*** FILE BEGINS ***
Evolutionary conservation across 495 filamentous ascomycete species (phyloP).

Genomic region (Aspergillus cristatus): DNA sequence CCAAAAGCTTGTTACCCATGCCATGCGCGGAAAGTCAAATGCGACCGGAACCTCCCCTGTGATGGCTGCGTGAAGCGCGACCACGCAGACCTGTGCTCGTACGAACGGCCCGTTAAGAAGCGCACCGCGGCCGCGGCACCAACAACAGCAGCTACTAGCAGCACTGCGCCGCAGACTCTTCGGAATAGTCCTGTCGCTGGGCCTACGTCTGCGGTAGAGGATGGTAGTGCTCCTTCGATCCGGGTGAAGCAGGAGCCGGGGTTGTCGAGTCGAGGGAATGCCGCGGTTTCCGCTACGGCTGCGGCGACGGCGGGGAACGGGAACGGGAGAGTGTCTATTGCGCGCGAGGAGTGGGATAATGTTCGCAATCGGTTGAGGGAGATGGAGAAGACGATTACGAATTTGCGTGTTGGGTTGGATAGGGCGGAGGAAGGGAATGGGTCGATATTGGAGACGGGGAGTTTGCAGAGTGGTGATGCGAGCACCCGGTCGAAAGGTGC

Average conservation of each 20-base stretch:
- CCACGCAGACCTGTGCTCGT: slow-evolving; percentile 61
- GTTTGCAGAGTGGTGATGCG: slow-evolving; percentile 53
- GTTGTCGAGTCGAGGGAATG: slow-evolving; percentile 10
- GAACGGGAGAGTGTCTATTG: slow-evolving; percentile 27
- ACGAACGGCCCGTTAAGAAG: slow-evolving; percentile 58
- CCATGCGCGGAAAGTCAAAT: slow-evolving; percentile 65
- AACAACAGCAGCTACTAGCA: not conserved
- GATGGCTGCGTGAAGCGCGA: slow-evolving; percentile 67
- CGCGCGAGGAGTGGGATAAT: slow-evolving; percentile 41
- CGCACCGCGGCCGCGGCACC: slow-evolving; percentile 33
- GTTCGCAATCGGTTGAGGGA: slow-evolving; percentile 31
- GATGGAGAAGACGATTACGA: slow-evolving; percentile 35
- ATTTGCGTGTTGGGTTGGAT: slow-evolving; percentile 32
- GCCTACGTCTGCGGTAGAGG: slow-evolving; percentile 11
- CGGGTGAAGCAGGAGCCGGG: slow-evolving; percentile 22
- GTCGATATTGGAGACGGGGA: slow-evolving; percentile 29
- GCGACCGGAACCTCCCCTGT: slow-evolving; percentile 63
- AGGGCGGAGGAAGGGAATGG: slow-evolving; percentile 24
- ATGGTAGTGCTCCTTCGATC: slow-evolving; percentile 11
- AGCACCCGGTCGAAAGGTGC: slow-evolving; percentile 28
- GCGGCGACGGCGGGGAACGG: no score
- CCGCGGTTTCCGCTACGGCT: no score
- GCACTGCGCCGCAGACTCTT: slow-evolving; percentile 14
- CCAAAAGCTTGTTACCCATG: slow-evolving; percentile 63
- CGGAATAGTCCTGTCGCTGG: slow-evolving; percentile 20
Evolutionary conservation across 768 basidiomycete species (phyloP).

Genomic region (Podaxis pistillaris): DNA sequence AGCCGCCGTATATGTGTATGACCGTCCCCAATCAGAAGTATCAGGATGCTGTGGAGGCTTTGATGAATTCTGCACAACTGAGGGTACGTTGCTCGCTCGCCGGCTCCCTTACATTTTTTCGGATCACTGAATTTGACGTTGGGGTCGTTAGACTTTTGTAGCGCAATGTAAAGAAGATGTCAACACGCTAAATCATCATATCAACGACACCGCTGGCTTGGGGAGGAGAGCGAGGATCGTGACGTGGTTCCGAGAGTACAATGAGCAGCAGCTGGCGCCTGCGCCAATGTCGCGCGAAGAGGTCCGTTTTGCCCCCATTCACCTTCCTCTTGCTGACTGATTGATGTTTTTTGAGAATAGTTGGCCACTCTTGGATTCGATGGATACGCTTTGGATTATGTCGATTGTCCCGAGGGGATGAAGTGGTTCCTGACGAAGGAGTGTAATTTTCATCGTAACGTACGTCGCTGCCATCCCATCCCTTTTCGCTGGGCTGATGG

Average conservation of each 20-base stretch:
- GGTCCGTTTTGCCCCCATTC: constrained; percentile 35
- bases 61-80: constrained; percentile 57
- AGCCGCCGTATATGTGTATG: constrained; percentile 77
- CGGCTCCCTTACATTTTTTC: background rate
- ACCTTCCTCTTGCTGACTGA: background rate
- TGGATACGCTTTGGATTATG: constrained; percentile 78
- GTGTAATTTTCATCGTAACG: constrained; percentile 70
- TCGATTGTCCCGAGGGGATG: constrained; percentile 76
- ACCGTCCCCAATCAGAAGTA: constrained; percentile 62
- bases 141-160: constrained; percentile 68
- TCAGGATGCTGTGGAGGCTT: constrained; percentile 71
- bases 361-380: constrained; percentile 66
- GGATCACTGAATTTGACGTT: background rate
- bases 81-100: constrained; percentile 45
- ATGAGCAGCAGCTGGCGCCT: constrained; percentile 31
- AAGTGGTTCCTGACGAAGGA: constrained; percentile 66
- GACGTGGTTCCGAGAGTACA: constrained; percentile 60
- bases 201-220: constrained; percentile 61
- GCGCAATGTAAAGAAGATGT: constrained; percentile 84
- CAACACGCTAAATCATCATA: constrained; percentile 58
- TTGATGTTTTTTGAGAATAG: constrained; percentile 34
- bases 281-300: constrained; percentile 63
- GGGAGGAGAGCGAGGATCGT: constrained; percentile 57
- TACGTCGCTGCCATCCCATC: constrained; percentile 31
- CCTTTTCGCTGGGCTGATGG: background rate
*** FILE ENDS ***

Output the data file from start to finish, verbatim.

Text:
Evolutionary conservation across 495 filamentous ascomycete species (phyloP).

Genomic region (Aspergillus cristatus): DNA sequence CCAAAAGCTTGTTACCCATGCCATGCGCGGAAAGTCAAATGCGACCGGAACCTCCCCTGTGATGGCTGCGTGAAGCGCGACCACGCAGACCTGTGCTCGTACGAACGGCCCGTTAAGAAGCGCACCGCGGCCGCGGCACCAACAACAGCAGCTACTAGCAGCACTGCGCCGCAGACTCTTCGGAATAGTCCTGTCGCTGGGCCTACGTCTGCGGTAGAGGATGGTAGTGCTCCTTCGATCCGGGTGAAGCAGGAGCCGGGGTTGTCGAGTCGAGGGAATGCCGCGGTTTCCGCTACGGCTGCGGCGACGGCGGGGAACGGGAACGGGAGAGTGTCTATTGCGCGCGAGGAGTGGGATAATGTTCGCAATCGGTTGAGGGAGATGGAGAAGACGATTACGAATTTGCGTGTTGGGTTGGATAGGGCGGAGGAAGGGAATGGGTCGATATTGGAGACGGGGAGTTTGCAGAGTGGTGATGCGAGCACCCGGTCGAAAGGTGC

Average conservation of each 20-base stretch:
- CCACGCAGACCTGTGCTCGT: slow-evolving; percentile 61
- GTTTGCAGAGTGGTGATGCG: slow-evolving; percentile 53
- GTTGTCGAGTCGAGGGAATG: slow-evolving; percentile 10
- GAACGGGAGAGTGTCTATTG: slow-evolving; percentile 27
- ACGAACGGCCCGTTAAGAAG: slow-evolving; percentile 58
- CCATGCGCGGAAAGTCAAAT: slow-evolving; percentile 65
- AACAACAGCAGCTACTAGCA: not conserved
- GATGGCTGCGTGAAGCGCGA: slow-evolving; percentile 67
- CGCGCGAGGAGTGGGATAAT: slow-evolving; percentile 41
- CGCACCGCGGCCGCGGCACC: slow-evolving; percentile 33
- GTTCGCAATCGGTTGAGGGA: slow-evolving; percentile 31
- GATGGAGAAGACGATTACGA: slow-evolving; percentile 35
- ATTTGCGTGTTGGGTTGGAT: slow-evolving; percentile 32
- GCCTACGTCTGCGGTAGAGG: slow-evolving; percentile 11
- CGGGTGAAGCAGGAGCCGGG: slow-evolving; percentile 22
- GTCGATATTGGAGACGGGGA: slow-evolving; percentile 29
- GCGACCGGAACCTCCCCTGT: slow-evolving; percentile 63
- AGGGCGGAGGAAGGGAATGG: slow-evolving; percentile 24
- ATGGTAGTGCTCCTTCGATC: slow-evolving; percentile 11
- AGCACCCGGTCGAAAGGTGC: slow-evolving; percentile 28
- GCGGCGACGGCGGGGAACGG: no score
- CCGCGGTTTCCGCTACGGCT: no score
- GCACTGCGCCGCAGACTCTT: slow-evolving; percentile 14
- CCAAAAGCTTGTTACCCATG: slow-evolving; percentile 63
- CGGAATAGTCCTGTCGCTGG: slow-evolving; percentile 20
Evolutionary conservation across 768 basidiomycete species (phyloP).

Genomic region (Podaxis pistillaris): DNA sequence AGCCGCCGTATATGTGTATGACCGTCCCCAATCAGAAGTATCAGGATGCTGTGGAGGCTTTGATGAATTCTGCACAACTGAGGGTACGTTGCTCGCTCGCCGGCTCCCTTACATTTTTTCGGATCACTGAATTTGACGTTGGGGTCGTTAGACTTTTGTAGCGCAATGTAAAGAAGATGTCAACACGCTAAATCATCATATCAACGACACCGCTGGCTTGGGGAGGAGAGCGAGGATCGTGACGTGGTTCCGAGAGTACAATGAGCAGCAGCTGGCGCCTGCGCCAATGTCGCGCGAAGAGGTCCGTTTTGCCCCCATTCACCTTCCTCTTGCTGACTGATTGATGTTTTTTGAGAATAGTTGGCCACTCTTGGATTCGATGGATACGCTTTGGATTATGTCGATTGTCCCGAGGGGATGAAGTGGTTCCTGACGAAGGAGTGTAATTTTCATCGTAACGTACGTCGCTGCCATCCCATCCCTTTTCGCTGGGCTGATGG

Average conservation of each 20-base stretch:
- GGTCCGTTTTGCCCCCATTC: constrained; percentile 35
- bases 61-80: constrained; percentile 57
- AGCCGCCGTATATGTGTATG: constrained; percentile 77
- CGGCTCCCTTACATTTTTTC: background rate
- ACCTTCCTCTTGCTGACTGA: background rate
- TGGATACGCTTTGGATTATG: constrained; percentile 78
- GTGTAATTTTCATCGTAACG: constrained; percentile 70
- TCGATTGTCCCGAGGGGATG: constrained; percentile 76
- ACCGTCCCCAATCAGAAGTA: constrained; percentile 62
- bases 141-160: constrained; percentile 68
- TCAGGATGCTGTGGAGGCTT: constrained; percentile 71
- bases 361-380: constrained; percentile 66
- GGATCACTGAATTTGACGTT: background rate
- bases 81-100: constrained; percentile 45
- ATGAGCAGCAGCTGGCGCCT: constrained; percentile 31
- AAGTGGTTCCTGACGAAGGA: constrained; percentile 66
- GACGTGGTTCCGAGAGTACA: constrained; percentile 60
- bases 201-220: constrained; percentile 61
- GCGCAATGTAAAGAAGATGT: constrained; percentile 84
- CAACACGCTAAATCATCATA: constrained; percentile 58
- TTGATGTTTTTTGAGAATAG: constrained; percentile 34
- bases 281-300: constrained; percentile 63
- GGGAGGAGAGCGAGGATCGT: constrained; percentile 57
- TACGTCGCTGCCATCCCATC: constrained; percentile 31
- CCTTTTCGCTGGGCTGATGG: background rate